A novella by Adnan Mahmutovic
Cantarabooks author Adnan Mahmutovic has written a provocative novella about a Bosnian refugee who will do seemingly whatever it takes to get a German stay permit. She is determined, relatively even-keeled, and fiercely passionate; yet she runs with a sordid, unsavory crowd. Despite her swift spiral that leads her deeper and deeper into this corrupt environment, you find yourself rooting for her, wishing she succeeds — you even find yourself in her. Mahmutovic gives us not only a glimpse of the physical world in which she resides, but also her process of introspection as the curtains come up. And the more you see what’s behind Fatima’s curtain, the more you respect her.
Fatima tries every angle — legal and illegal — to legitimize herself. She meets an unscrupulous journalist who tries to coerce from her damaging information on public officials with whom she’s shared trysts, but she also uses the journalist for her own self-interested pursuits. She tries her hand at journalism, perhaps hoping that it may offer her the ability to stake her claim in the written fabric of German society. And that publication of her thoughts, her ideas, her values in a German magazine — however sleazy – may initiate her into the ranks of Berlin’s editorial architecture. Mahmutovic’s infusion of the writing theme is done masterfully; it flows and unravels easily, fluidly.
Another way Fatima tries to legitimize herself is to steal away in the hidden nooks of City Hall, planting herself in cobwebbed corners, acting as if she has the taxpayer right to be there.
She washes herself in a park fountain, as if she were an elemental part of the civic infrastructure.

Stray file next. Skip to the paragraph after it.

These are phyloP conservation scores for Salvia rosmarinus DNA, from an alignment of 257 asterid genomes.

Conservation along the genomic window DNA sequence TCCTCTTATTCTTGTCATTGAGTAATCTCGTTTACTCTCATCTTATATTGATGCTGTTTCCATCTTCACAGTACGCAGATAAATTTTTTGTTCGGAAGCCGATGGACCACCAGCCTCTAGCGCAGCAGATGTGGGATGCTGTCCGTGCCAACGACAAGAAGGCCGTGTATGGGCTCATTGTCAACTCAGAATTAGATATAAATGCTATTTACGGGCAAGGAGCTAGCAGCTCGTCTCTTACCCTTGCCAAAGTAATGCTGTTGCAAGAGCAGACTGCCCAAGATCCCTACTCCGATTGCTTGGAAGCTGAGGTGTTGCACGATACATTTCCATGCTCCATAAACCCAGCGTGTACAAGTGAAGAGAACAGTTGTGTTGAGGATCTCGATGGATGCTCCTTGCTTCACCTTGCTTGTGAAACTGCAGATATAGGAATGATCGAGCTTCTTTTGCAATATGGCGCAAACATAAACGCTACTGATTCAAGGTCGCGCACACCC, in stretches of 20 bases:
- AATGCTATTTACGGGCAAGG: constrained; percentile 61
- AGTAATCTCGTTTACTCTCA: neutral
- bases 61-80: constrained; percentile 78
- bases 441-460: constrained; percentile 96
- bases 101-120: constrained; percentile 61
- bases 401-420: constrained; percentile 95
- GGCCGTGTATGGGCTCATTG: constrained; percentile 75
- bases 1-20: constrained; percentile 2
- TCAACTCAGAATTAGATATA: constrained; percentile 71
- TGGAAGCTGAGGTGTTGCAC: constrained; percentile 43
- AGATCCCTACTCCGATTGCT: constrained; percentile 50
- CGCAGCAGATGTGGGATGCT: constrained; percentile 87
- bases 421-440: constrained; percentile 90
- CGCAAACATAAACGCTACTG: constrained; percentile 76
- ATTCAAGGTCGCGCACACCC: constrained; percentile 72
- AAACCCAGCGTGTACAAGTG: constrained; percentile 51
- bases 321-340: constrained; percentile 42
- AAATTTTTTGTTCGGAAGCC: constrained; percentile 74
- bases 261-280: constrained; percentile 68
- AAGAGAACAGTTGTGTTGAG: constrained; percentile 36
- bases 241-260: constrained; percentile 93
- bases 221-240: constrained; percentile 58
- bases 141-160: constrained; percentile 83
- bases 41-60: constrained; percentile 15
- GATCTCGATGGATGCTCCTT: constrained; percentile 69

She’s fascinated by the prostitution ring’s “10 Commandments” of prostitution, as if it allowed the ring to legitimize or ordain itself in the eyes of God.
She quotes a Bosnian film on hypnotism: “Every day, in every way, I get better and better.” Responding to the quote she says “I love that. I should try it myself.” Although the novella does not allude to this, my mind ran wild and I imagined that perhaps if she hypnotized herself she could forever remain – at least in her head — a legal citizen. At least this would give her peace.
The characters in Illegitimate are vivid, and they will stay in your head long after the novella ends. In fact, I recognized some of myself in Fatima in her “happy dance”:
“It’s so good to see my own words, my own stuff right there on those smooth pages. I fall into my futon and hyperventilate…I stand up, lie down, run about, put on my make-up, wash it off, cook lunch… God, I’m excited.”
I think all women have been there. Maybe for different reasons, but we’ve all been running about in a frenzy, flopping on the futon.
Anything so well written that the characters fall off the page (screen) and into the seat across from you is well worth a read. I haven’t even mentioned many of the other characters, but like Fatima, they are well worth getting to know. They too, might just adjust some of your preconceived ideas or initial stereotypes – at least make you reconsider them.